One out of every eight women will be diagnosed with breast cancer at some time in her life. In all, over 2.8 million women in the U.S. have a history of or are currently being treated for breast cancer. While deaths from breast cancer have been decreasing since 1989, over 40,000 women will die this year from the disease.
Everyone knows someone who’s been affected by breast cancer. Mother, daughter, family or friend. We want to help every woman beat this deadly disease.
That’s why the Mayo Clinic Center for Individualized Medicine has made researching breast cancer a priority, and why it helped support the following study on the cost effective addition to mammography for detecting breast cancer in women with dense breast tissue.
Here is the report on this important Mayo Clinic study.
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Cost-effective Addition to Mammography in Detecting Cancer in Dense Breast Tissue
For women with dense breast tissue, supplementing standard mammography with a new imaging technique called molecular breast imaging (MBI) can lower the cost of diagnosis of breast cancers, according to a Mayo Clinic study published in the American Journal of Roentgenology (AJR).
Researchers at the Mayo Clinic Center for Individualized Medicine found that adding MBI to mammography of women with dense breast tissue increased the costs of diagnosis 3.2 times, compared to costs of mammography alone, and nearly quadrupled the rate of cancer detection. Because the supplemental test found more cancer, screening with a combination of mammography and MBI saved $8,254 per cancer detected.
While mammography is still the standard tool for widespread breast cancer screening, it is now known to perform less effectively in women with dense breast tissue. Both tumors and normal dense breast tissue can appear white on a mammogram, making tumors hard to detect. Nearly half of all women over age 40 have mammograms classified as “dense,” according to Carrie Hruska, Ph.D., a medical physicist in the Mayo Clinic Department of Radiology and the study’s lead author. Supplemental screening techniques like MBI address a significant need for better cancer detection methods for this patient population.
In an MBI examination, a radioactive tracer readily absorbed by cancerous breast cells is injected into the body. A small, semiconductor-based gamma camera then scans the breast, lighting up any areas where the tracer is concentrated. “It works really well in our practice at Mayo Clinic,” Dr. Hruska says. “Patients generally like it, and radiologists think it’s relatively easy to read.”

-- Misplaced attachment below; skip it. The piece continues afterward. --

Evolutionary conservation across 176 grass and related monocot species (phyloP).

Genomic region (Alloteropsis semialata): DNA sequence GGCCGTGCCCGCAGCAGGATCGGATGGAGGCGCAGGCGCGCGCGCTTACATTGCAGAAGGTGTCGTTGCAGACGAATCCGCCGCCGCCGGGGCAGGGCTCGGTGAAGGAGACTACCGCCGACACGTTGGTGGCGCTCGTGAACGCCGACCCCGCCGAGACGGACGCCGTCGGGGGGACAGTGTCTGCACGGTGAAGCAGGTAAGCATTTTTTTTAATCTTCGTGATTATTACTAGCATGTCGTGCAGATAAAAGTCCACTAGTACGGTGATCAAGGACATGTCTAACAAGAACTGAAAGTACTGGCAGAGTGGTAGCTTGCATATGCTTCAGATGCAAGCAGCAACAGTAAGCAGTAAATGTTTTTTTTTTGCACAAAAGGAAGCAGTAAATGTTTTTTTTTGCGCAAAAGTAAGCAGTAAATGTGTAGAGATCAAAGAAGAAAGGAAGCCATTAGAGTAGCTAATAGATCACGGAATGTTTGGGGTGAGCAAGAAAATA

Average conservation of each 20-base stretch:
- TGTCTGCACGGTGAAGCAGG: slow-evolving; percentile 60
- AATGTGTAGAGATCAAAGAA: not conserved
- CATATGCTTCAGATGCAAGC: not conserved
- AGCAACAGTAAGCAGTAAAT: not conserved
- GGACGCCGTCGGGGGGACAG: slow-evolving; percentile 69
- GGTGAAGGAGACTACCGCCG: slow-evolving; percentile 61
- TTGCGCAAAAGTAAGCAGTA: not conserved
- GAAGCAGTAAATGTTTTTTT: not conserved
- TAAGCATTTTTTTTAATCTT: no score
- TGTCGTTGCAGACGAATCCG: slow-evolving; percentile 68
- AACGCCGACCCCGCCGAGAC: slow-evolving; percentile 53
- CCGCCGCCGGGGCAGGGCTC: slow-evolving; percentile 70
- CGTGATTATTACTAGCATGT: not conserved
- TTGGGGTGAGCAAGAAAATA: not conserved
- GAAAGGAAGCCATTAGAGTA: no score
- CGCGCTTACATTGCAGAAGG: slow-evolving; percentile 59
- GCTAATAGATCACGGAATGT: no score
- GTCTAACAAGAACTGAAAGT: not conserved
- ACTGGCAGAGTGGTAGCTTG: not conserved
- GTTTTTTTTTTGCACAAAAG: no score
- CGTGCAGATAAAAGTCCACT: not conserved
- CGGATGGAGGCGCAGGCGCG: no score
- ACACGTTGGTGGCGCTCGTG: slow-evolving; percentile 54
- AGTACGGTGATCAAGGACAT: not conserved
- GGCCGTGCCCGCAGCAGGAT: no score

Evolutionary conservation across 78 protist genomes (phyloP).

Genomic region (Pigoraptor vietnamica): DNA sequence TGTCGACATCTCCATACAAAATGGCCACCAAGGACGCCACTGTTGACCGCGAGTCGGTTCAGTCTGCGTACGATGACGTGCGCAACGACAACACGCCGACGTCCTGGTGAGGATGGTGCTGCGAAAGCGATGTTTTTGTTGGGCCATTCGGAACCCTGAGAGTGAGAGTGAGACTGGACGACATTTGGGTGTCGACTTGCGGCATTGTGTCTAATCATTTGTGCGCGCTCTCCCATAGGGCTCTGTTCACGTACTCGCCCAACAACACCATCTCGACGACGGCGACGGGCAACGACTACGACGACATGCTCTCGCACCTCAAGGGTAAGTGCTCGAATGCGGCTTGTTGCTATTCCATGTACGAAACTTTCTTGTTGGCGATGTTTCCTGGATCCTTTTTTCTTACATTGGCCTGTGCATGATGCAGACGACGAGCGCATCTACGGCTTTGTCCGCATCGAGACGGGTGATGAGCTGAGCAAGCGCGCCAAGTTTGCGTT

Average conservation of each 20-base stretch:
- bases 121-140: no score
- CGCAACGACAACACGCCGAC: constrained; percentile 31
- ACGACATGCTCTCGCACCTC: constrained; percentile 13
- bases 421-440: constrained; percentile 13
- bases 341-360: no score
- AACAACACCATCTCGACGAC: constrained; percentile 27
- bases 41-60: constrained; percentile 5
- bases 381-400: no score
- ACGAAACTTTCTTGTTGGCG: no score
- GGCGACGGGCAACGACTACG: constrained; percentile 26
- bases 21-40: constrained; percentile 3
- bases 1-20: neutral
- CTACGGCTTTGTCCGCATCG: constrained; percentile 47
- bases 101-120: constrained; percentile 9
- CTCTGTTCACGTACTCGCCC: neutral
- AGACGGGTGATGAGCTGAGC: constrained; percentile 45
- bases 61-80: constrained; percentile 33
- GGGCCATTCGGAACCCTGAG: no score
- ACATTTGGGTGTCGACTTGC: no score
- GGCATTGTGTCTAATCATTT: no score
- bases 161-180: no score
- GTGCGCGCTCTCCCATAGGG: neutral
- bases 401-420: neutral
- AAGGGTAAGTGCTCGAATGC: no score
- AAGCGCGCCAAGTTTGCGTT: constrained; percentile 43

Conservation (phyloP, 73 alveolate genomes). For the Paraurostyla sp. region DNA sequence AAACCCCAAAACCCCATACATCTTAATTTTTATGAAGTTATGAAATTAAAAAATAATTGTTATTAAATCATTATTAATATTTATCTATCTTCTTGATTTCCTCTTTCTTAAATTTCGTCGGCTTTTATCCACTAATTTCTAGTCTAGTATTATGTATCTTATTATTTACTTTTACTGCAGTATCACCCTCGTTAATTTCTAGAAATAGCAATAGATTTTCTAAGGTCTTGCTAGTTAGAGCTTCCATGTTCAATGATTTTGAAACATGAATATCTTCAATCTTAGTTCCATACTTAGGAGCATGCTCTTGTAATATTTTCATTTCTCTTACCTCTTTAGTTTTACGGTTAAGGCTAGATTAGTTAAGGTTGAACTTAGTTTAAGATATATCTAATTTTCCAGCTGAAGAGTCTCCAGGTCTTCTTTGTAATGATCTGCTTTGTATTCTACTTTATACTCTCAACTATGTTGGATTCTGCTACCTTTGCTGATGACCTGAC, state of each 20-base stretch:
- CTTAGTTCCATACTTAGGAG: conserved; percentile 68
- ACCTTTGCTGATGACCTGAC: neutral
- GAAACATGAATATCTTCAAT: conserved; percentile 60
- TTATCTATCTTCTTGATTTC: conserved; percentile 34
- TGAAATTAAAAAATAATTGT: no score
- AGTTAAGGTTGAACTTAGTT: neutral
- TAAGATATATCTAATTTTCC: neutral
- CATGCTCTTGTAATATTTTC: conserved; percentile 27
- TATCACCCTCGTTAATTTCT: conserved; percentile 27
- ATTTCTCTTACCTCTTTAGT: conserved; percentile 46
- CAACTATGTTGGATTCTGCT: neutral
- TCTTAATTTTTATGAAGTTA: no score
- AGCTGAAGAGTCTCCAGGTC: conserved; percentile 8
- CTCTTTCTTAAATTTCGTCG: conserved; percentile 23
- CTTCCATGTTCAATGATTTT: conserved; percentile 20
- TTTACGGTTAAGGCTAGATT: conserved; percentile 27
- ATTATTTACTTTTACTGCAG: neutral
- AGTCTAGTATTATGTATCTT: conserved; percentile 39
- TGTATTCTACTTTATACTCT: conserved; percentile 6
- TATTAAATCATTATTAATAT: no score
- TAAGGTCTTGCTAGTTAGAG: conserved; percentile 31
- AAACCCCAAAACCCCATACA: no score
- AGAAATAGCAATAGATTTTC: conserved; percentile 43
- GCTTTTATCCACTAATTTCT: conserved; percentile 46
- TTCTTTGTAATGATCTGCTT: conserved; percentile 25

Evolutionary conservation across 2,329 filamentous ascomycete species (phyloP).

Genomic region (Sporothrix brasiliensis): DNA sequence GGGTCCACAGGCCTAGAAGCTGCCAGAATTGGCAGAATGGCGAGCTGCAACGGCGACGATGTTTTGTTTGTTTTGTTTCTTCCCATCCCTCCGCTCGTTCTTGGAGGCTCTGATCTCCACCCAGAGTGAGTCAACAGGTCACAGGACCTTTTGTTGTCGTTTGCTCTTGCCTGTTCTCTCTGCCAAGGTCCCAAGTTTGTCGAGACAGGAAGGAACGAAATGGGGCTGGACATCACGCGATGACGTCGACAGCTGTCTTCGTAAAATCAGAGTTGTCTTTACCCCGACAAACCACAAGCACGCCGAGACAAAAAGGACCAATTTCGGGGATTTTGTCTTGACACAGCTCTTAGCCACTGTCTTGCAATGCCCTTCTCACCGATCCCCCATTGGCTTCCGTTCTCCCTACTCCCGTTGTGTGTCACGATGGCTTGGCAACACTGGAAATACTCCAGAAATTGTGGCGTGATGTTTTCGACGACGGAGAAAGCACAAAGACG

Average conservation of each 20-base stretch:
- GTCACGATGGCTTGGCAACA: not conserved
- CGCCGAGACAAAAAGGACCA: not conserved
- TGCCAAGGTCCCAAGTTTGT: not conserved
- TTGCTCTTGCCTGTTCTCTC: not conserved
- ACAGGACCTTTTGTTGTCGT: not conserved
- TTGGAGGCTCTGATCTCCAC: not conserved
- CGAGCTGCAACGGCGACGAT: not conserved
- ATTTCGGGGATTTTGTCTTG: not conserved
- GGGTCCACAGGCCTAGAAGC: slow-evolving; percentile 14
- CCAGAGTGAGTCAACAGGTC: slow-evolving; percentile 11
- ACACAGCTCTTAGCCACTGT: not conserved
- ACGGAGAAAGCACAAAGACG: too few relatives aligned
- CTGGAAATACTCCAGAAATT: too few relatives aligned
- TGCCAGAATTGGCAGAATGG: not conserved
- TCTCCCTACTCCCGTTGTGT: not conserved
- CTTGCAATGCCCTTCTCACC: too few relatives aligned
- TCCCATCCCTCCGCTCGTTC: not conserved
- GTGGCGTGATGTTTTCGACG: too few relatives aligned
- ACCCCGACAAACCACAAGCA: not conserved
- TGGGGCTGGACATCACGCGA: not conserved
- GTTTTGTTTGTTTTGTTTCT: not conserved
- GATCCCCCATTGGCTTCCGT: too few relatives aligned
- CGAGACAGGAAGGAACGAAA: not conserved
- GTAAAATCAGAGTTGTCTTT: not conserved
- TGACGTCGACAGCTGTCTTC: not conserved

The screening combination of MBI and mammography can detect more cancers than mammography alone at acceptable radiation doses for screening, as the research group reported in a study published in AJR in February. But, concerns persist about the cost-effectiveness of MBI. Though the test finds more cancer in dense breast tissue, additional screening could also generate more false-positive results and lead to biopsies that do not result in a cancer diagnosis, ultimately increasing costs unnecessarily.
Dr. Hruska and her colleagues used the same data from the February study to compare the cost-effectiveness of screening 1,585 women with dense breast tissue with mammography alone and the combination of mammography and MBI. The comparison resulted in these findings:
“Cost saving per cancer detected with supplemental screening MBI is compelling evidence for future coverage of screening MBI of women with dense breasts,” the authors write. The study did not consider any costs beyond the point of cancer detection; however, the authors speculate that earlier detection with MBI may reduce the costs of treatment of advanced cancer further. When dense breast tissue is the only criterion for supplemental imaging like MBI, insurance coverage varies from state to state and among insurance providers.
Dr. Hruska calls the latest study a critical step in developing MBI as an individualized screening approach for patients with needs unmet by current options.
“The question is: What’s the right screening regimen for you?” says Dr. Hruska. “For about half of women of screening age, mammography works well. The other half — those with dense breasts — may want to consider adding another test. If you have additional risk factors, like family history or a genetic mutation that predisposes you to breast cancer, then you should have a supplemental MRI. But, there’s this huge group of women in-between who don’t qualify for a supplemental MRI and need something more than a mammogram. That’s who we’re trying to reach.”
Study co-authors are:
The study was supported by grants from Komen for the Cure, the Mayo Clinic Center for Individualized Medicine, and the National Center for Advancing Translational Sciences, which is a component of the National Institutes of Health, as well as philanthropic gifts from James L. and Donna K. Barksdale, Mabel W. Brown, Thomas C. and Michelle A. Tiller and other generous benefactors of Mayo Clinic.